It includes equipment designed to accommodate a specific class. It has capabilities to change sequence of operations by reprogramming to accommodate different product configuration.

Advantages:1. 2. Flexibility to do changes in product design. Low unit cost for large batches. 3. Most suitable for batch production.

Disadvantages:1. 2. New product needs long set up time. High investments for costumed engineering systems.

job to

Flexible Automation:
It includes system capable of changing over from one another job to another job in least possible time.

Advantages
1. 2. Flexibility to deal with new product design. Useful in manufacturing of customized products.

Disadvantages:
1. 2. 3. High initial investments. Medium production rates. High unit cost.

5. Applications:
1.

Automatic Sorting Machines:

The Autosort is a multifunctional sorting system to recover a wide range of pieces of material from different waste streams, single stream, packaging, paper, household waste and other sorting tasks looking for enhanced material information and color in combination. The Autosort uses the new DUOLINE scanning technology which conducts a double scan on every pass. Extremely fast and extremely reliable sensors take between the scanner unit and the conveyer belt while maintaining the high resolution. In order to sort different material grain sizes, machines are available in a number of resolution stages. The highest resolution is about 2.5 mm. alongside

its superior sorting quality;it provides a high degree of input material, built-in maintenance and control functions of the valve units and the option of controlling and monitoring the sorting unit from a control room.

Benefits:
1. Extremely fast process. 2. Low operating costs. 3. High quality sorting regarding purity, thought. 4. Switch able between wide ranges of sorting tasks. 5. Easily adaptable to your process.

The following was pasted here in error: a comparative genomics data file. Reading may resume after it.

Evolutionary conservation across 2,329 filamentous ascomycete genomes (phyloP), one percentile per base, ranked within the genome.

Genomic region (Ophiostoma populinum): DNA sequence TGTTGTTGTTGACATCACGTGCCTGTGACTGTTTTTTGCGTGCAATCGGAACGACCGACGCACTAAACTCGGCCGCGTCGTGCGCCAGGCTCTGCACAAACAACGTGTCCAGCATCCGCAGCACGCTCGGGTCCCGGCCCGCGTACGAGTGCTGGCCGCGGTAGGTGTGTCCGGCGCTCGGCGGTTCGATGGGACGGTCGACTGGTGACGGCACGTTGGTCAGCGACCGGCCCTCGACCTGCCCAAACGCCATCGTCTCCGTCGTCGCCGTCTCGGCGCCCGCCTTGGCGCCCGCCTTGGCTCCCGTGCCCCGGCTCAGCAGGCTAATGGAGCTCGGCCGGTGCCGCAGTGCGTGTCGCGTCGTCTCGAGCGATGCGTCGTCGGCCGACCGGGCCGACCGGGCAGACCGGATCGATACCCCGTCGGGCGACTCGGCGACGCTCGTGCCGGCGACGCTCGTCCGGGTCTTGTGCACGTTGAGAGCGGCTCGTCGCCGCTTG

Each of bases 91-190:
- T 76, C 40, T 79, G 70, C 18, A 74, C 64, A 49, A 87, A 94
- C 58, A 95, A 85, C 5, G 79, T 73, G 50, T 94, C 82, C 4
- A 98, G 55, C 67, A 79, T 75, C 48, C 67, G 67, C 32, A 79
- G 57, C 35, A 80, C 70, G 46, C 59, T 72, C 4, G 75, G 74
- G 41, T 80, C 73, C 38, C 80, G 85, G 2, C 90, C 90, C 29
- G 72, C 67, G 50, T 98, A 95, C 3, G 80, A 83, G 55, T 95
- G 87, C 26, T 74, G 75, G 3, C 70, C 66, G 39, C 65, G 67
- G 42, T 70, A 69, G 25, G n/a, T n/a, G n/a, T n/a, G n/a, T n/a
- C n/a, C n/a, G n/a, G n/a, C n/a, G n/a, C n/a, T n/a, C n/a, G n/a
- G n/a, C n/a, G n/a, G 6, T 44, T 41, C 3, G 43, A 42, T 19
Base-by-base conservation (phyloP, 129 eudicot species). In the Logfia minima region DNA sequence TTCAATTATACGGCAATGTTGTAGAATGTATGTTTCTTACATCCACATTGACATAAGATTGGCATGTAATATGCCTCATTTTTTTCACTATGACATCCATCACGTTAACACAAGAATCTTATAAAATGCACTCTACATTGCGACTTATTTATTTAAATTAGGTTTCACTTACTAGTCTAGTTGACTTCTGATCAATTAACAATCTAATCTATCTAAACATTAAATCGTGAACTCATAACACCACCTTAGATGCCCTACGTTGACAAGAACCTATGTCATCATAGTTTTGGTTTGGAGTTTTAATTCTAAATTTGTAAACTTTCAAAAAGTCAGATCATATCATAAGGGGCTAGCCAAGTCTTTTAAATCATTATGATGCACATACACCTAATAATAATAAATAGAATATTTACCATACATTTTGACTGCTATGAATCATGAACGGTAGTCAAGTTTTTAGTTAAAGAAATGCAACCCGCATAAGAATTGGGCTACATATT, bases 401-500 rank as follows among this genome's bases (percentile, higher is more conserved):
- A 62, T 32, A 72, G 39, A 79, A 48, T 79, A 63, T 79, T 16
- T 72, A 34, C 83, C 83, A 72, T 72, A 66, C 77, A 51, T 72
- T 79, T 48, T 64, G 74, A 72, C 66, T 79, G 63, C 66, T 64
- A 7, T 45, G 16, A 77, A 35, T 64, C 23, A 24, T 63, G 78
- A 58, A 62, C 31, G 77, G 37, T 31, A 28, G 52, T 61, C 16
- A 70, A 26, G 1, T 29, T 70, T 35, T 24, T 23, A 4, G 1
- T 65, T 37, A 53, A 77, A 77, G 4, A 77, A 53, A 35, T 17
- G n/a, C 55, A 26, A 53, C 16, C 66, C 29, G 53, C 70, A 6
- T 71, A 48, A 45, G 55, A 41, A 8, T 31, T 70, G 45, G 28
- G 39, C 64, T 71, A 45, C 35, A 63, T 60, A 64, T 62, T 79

2. Automated Inspection for Quality Control: In present scenario, manual inspection is largely replaced by automated inspection as errors are reduced to great extent by automation of the process. Economic justification of an automated inspection system depends on whether the savings in labor cost & improvement in

accuracy will be more than the investment and/or development costs of the system. Automated inspection is defined as the automation of one or more steps involved in the inspection procedure. Automated or semi-automated inspection can be implemented in the number of alternative ways. Machine vision (MV) is the technology and methods used to provide imaging-based automatic inspection and analysis for such applications as automatic inspection, process control, and robot guidance in industry.

Machine vision is the technology to replace or complement manual inspections and measurements with digital cameras and image processing. The technology is used in a variety of different industries to automate the production, increase

production speed and yield, and to improve product quality. Machine vision in operation can be described by a four-step flow: 1. Imaging: Take an image. 2. Processing and analysis: Analyze the image. 3. Communication: Send the result to the system in control of the process. 4. Action: Take action depending on the vision system's result. In inspection applications the purpose of the vision system is to validate certain features, for example presence or absence of a correct label on a bottle, screws in an assembly, chocolates in a box, or defects. In the example to the right, a camera inspects brake pads for defects.

3. Industrial Robots:Robots can substitute for humans in hazardous work environments. Consistency and accuracy achieved by robots not attainable by humans. They can be reprogrammed. Most robots are controlled by computers and can therefore be interfaced to other computer systems. Robot manipulator consists of two sections: 1. Body-and-arm They are used for positioning of objects in the robots work volume. 2. Wrist assembly It is required for orientation of objects. The two main types of robots are as follows: